In May 1535, Pope Paul III created Bishop John Fisher a Cardinal. This infuriated Henry VIII and he ordered him to be executed on 22nd June at the age of seventy-six. A shocked public blamed Queen Anne for his death, and it was partly for this reason that news of the stillbirth of her child was suppressed as people might have seen this as a sign of God's will. Anne herself suffered pangs of conscience on the day of Fisher's execution and attended a mass for the "repose of his soul". (11)
On 6th July, 1535, Sir Thomas More was taken to Tower Hill. More told his executioner: "You will give me this day a greater benefit than ever any mortal man can be able to give me. Pluck up thy spirits, man, and be not afraid to do thine office. My neck is very short; take heed, therefore, thou strike not awry for saving of thine honesty." (12)
More's family were given the headless corpse to the family and it was buried at the church of St Peter ad Vincula in the Tower of London. Thomas More's head was boiled, as usual, to preserve it and to add terror to its appearance before exhibiting it. It was put on the pole on London Bridge which Fisher's head had occupied for the past fortnight. After a few days, Margaret Roper, his daughter, bribed a constable of the watch to take it down and give it to her. She hid the head in some place where no one found it. (13)
In an age when it was almost universally believed that to violate an oath incurred eternal damnation, everyone in the kingdom was to be compelled to take an oath that they believed that Henry and Anne were lawfully married and that Princess Elizabeth and any other children that they might have were the rightful heirs to the throne. Anyone who refused to take the oath when invited to do so was to be guilty of a praemunire, and therefore liable to imprisonment during the King's pleasure.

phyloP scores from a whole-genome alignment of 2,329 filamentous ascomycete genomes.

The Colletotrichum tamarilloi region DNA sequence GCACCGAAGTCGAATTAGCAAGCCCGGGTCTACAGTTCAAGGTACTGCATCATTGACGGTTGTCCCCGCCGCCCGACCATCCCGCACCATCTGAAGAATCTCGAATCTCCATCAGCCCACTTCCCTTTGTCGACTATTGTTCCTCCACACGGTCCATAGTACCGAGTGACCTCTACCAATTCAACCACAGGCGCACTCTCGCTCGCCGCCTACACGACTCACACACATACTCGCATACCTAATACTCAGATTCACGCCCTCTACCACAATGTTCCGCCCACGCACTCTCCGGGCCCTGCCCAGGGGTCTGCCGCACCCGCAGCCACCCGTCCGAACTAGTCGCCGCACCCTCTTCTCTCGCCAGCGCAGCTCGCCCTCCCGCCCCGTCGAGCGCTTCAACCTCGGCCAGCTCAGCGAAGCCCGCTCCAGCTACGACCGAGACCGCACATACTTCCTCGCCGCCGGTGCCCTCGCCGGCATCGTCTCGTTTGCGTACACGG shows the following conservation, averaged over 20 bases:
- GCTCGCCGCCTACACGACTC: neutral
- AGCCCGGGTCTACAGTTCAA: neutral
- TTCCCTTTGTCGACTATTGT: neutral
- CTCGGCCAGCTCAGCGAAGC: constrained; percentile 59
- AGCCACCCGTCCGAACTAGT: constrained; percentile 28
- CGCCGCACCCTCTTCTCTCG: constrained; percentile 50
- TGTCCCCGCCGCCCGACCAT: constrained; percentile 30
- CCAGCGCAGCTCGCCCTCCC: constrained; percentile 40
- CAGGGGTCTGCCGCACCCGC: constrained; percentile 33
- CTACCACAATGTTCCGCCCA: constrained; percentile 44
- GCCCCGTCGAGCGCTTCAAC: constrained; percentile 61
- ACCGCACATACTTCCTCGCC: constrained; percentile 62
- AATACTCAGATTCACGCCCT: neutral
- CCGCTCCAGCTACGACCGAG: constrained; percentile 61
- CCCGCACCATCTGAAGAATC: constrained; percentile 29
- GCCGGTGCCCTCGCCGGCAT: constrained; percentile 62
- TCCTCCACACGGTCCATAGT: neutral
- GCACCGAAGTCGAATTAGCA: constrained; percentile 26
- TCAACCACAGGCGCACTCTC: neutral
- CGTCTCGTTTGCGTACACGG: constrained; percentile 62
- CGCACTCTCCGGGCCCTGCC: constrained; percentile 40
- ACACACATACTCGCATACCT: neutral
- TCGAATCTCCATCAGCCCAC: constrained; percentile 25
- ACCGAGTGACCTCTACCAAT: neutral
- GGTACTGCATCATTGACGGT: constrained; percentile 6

The measure was duly enacted by Parliament in March 1534, and the form of oath was drafted by Cranmer, Lord Chancellor Audley, Norfolk and Suffolk, who were appointed commissioners to enforce the Act. The oath stated that the swearer would bear allegiance to the King and to the issue of his marriage with Anne, "and not to any other within this realm, nor foreign authority, Prince or potentate", and that he would obey and help to enforce this Act and all the other Acts passed by Parliament since 1529.
The commissioners began at once with the London clergy, who on 13 April 1534 were summoned to Lambeth Palace and required to take the oath. Fisher and More were also summoned to attend that day. Fisher, More and Dr Wilson, the Archdeacon of Oxford and Master of Michaelhouse in Cambridge, refused to take the oath, and were sent to the Tower.
The Act of Supremacy "authorized" the King to assume the Supreme Headship of the Church, with all the annexed rights, and repudiated any "foreign laws or foreign authority" to the contrary. Another Act established a definitive oath of obedience to the King. This now involved a renunciation of the power of any "foreign authority or potentate" - that is the Pope - as well as the endorsement of the Boleyn marriage and succession. Finally, the Act of Treasons declared that it was treason, either by overt act or maliciously by "wish, will or desire, by words or in writing", to do any harm to Henry, Anne and their heirs, or to deprive the King of his titles (including that of Supreme Head) or to call him heretic, tyrant or usurper.
The argument of the Great Matter would now be settled by the axe and the knife. And the first victims were chosen deliberately for their eminence and distinction: the monks of the Carthusian Order, Bishop Fisher of Rochester and Sir Thomas More himself. The Carthusians were the holiest monastic order in the country, Fisher the most saintly prelate and greatest theologian, while More was both Henry's intimate friend from boyhood and the Englishman with the widest European reputation. But none of this counted for anything against their support for Catherine and their disobedience to Henry.
In May 1535 four leading Carthusians were subjected to the full horrors of execution for treason. Still in their habits, they were dragged on hurdles (in a bizarre parody of Anne's coronation procession) from the Tower, through the City, to Tyburn near the present Marble Arch. There, in turn, as the others were forced to watch, each was half hanged, cut down while still alive and conscious, and then castrated, disembowelled, and finally, after his entrails had been burned before his face, quartered and beheaded.
In June, Fisher (his sentence commuted to a mere beheading) was executed on Tower Hill and More followed at the beginning of July.